Articles

Case Update: TT (Children: Discharge of Care Order) [2021] EWCA Civ 74220.05.21

Court of Appeal success for Ashley Lord (on behalf of the Respondent Local Authority) and Sharon Tappin (on behalf of the Respondent Children) in this crucial decision relating to the law to be applied in a discharge of care order application.

TT (Children: Discharge of Care Order) [2021] EWCA Civ 742

by Ashley Lord, 20 May 2021

The Appellant brought an appeal against a decision of HHJ Whybrow to refuse her application for a discharge of care orders in respect of three of her children. Permission had been sought on the basis the Appellant considered she had a real prospect of success; however, permission was granted on the basis that the Court of Appeal considered there was a compelling reason to hear the appeal. The compelling reason cited by the Court was that this appeal presented an opportunity to consider the correctness of Mostyn J’s decision in GM v Carmarthenshire County Council [2018] EWFC 36 (also reported as M v Carmarthenshire County Council [2018] 3 WLR 1126) as it related to the test to be applied in an application under s.39 of the Children Act 1989.

Background

In brief, in 2016 whilst married to her husband, the Appellant’s oldest daughter (not the daughter of the husband) presented with extreme injuries to her genital area. Medical staff strongly considered that the injuries had been caused by sexual abuse. The Appellant and the husband were arrested, and the children were placed into the care of the maternal grandmother, where the mother subsequently joined them.

In the care proceedings that followed the Appellant had remained with her husband and was, until April of 2017, steadfast in her support of him. In April 2017, disclosure was received from the Police which indicated that the husband had possessed indecent images and videos of children. This caused the Appellant to terminate her relationship with the husband and present a case to the learned judge that she would provide care to all of the children with the support of the maternal grandmother. She professed that she now considered the husband had likely sexually abused her oldest daughter.

In June 2017 the Court found as a fact that, amongst other things, the husband had sexually abused the Appellant’s oldest daughter. Whilst of course only having to be satisfied on the balance of probabilities the learned trial judge made clear he was satisfied to what would be the criminal standard of proof. Final care orders were subsequently made placing all four of the Appellant’s children into the care of the local authority under final care orders, but he endorsed a care plan that saw the children returned to the Appellant’s care with the support of the maternal grandmother. Unsurprisingly this was predicated on the basis of her separation from the husband and the agreement to a strict safety plan.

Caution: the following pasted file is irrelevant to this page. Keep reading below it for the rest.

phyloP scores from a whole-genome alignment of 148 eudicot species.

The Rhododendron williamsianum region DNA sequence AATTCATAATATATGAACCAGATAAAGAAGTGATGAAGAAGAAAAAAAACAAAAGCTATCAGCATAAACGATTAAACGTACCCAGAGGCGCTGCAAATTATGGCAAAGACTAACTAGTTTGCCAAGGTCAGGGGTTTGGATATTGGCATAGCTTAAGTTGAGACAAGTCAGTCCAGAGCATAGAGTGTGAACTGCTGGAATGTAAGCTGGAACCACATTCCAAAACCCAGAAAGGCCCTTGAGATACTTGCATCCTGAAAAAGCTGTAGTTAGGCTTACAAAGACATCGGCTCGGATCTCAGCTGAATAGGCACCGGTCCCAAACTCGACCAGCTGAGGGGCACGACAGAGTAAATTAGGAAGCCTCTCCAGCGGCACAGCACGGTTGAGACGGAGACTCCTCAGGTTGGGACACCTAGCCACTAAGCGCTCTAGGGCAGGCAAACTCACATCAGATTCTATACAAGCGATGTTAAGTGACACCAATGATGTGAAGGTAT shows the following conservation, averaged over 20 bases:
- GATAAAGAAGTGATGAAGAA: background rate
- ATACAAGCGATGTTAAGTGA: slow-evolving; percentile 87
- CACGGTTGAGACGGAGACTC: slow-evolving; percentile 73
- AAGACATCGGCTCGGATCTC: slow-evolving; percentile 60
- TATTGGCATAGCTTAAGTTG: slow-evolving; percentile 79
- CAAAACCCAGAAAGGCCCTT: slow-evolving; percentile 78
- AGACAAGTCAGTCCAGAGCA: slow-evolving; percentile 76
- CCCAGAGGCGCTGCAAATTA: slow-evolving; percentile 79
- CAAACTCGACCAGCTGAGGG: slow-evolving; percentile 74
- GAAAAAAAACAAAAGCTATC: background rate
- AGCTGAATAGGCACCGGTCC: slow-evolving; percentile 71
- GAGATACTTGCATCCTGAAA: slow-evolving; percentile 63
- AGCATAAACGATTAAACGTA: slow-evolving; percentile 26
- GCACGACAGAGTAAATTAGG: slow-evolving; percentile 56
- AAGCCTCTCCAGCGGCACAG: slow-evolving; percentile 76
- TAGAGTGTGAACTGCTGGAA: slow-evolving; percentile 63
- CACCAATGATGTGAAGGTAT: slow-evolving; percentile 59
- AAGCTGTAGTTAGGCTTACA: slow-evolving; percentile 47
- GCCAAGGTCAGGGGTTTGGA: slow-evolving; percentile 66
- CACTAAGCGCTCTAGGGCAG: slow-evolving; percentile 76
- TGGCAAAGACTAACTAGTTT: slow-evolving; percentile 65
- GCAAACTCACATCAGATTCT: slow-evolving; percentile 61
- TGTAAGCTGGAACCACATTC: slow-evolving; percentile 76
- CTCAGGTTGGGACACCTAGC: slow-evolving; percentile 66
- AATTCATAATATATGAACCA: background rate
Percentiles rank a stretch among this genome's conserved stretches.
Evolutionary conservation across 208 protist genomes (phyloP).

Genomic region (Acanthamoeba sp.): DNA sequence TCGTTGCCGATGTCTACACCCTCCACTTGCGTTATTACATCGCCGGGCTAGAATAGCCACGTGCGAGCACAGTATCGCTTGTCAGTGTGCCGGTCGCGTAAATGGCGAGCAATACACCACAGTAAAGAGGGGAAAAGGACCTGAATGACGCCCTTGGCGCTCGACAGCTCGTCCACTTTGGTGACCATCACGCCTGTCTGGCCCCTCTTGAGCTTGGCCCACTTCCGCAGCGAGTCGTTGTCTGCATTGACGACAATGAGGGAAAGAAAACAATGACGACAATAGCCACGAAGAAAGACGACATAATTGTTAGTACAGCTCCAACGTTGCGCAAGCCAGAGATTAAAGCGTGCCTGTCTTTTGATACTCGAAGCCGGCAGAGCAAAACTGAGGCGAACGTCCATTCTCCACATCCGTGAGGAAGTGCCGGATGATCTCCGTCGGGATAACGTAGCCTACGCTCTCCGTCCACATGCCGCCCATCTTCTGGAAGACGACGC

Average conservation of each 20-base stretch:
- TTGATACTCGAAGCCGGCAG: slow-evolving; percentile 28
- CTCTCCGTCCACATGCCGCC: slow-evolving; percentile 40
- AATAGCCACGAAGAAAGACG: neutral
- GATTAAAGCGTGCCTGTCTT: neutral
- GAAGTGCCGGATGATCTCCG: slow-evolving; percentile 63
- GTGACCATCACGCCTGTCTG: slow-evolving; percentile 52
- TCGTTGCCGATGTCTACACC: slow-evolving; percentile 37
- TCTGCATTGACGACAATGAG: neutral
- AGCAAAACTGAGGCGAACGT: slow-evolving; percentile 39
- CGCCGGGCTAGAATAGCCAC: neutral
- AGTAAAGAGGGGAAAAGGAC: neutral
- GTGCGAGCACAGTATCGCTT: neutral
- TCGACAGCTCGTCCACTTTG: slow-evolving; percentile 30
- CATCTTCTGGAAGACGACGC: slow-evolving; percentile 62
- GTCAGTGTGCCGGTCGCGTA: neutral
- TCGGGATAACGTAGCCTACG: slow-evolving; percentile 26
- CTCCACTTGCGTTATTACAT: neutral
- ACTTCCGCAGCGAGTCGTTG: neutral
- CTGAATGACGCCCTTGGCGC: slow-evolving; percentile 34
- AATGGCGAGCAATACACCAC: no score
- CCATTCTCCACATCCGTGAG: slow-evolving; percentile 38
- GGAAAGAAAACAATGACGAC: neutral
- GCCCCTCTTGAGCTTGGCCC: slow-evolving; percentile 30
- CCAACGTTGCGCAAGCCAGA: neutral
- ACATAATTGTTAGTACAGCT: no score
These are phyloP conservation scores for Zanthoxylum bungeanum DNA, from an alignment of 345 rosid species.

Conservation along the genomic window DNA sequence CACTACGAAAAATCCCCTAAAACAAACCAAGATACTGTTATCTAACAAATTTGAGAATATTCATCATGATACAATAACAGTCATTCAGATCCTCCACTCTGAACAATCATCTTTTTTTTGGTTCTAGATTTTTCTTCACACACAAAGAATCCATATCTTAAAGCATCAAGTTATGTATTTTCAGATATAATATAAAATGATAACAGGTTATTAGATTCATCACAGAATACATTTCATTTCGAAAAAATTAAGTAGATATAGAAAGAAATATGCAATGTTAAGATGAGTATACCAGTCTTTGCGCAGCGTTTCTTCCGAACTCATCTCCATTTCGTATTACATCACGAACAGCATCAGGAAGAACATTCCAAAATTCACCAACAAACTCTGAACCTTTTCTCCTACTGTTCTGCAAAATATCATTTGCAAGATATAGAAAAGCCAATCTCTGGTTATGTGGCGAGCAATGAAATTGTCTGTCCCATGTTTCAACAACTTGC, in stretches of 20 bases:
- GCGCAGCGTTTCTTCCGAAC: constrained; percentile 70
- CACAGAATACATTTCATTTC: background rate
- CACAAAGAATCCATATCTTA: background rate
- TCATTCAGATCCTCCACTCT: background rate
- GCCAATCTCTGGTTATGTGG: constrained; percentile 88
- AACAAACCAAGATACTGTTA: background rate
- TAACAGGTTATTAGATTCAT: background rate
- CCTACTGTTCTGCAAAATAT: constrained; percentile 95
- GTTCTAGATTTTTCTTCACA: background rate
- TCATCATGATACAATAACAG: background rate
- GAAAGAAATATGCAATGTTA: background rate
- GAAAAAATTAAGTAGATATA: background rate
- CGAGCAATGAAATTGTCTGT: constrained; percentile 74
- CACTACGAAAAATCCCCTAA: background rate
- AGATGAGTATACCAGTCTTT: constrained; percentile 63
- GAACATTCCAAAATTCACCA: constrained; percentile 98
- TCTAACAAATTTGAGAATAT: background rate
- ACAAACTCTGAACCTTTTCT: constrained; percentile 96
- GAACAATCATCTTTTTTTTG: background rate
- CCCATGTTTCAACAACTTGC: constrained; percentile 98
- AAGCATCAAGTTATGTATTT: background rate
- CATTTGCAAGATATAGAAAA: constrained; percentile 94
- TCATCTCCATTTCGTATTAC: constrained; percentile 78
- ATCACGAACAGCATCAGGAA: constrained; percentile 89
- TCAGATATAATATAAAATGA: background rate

In June 2018 the local authority received information that the Appellant and the husband had reconciled their relationship and that they planned to abscond to Spain with the children. The local authority removed the children from the Appellant’s care under the final carer orders. The Appellant’s response was to issue her application for a discharge of the care orders.

At the outset of the discharge proceedings the Appellant denied that she had reconciled with the husband, although it quickly became apparent that this was a lie. Indeed, it became clear that by the time the final care order was made in June 2017 the Appellant had already reconciled with the husband. Throughout the year where the children had been in the Appellant’s care, she had permitted the husband to have contact with the two youngest children in breach of the safety plan and in the knowledge that findings of sexual abuse had been made. To add to the already bleak picture, the safety net around the Appellant in the form of the maternal family were also aware that the Appellant had reconciled with the husband and failed to take any action to notify the local authority at all.

Throughout the discharge proceedings, which were unduly lengthy, the Appellant completed work and was assessed by a psychologist. Ultimately the Court considered that it was not in the children’s best interests of the care orders to be discharged and accordingly, in November 2020, dismissed the Appellant’s application.

The Appeal

The Appellant sought permission to appeal on the basis that she said there was a real prospect of success in her showing that the learned judge:

(1) Incorrectly stated the law and misdirected himself as to the test to be applied to an application for a discharge of care orders.

(2) Wrongly suggested that the test applied made no difference to the outcome.

(3) Took an incorrect approach to the question of risk.

The Court of Appeal did not grant permission to appeal on the basis of their being a real prospect of success, but on the basis that there was a compelling reason to hear the appeal (as noted at the outset of this case update). As a consequence, extensive legal argument took place on the correct test to be applied in a discharge of care order application.

Nothing of note turns on the second two grounds of appeal and it suffices to say that the Court of Appeal dismissed both grounds. Indeed, the Court of Appeal also dismissed the first ground, albeit following detailed argument as to the law.

What is apparent from the present judgment is that until now, the correct principles to be applied in a discharge of care application were to be found spread across multiple authorities. The Court of Appeal has helpfully used this appeal as an opportunity to confirm those principles once and for all. They are confirmed as follows:

[31] “In summary, when a court is considering an application to discharge a care order the legal principles are clear:

(1) The decision must be made in accordance with s.1 of the Act, by which the child’s welfare is the court’s paramount consideration. The welfare evaluation is at large and the relevant factors in the welfare checklist must be considered and given appropriate weight.

(2) Once the welfare evaluation has been carried out, the court will cross-check the outcome to ensure that it will be exercising its powers in such a way that any interference with Convention rights is necessary and proportionate.

(3) The applicant must make out a case for the discharge of a care order by bringing forward evidence to show that this would be in the interests of the child. The findings of fact that underpinned the making of the care order will be relevant to the court’s assessment but the weight to be given to them will vary from case to case.

(4) The welfare evaluation is made at the time of the decision. The s.31(2) threshold, applicable to the making of care order, is of no relevance to an application for its discharge. The local authority does not have to re-prove the threshold and the applicant does not have to prove that it no longer applies. Any questions of harm and risk of harm form part of the overall welfare evaluation”.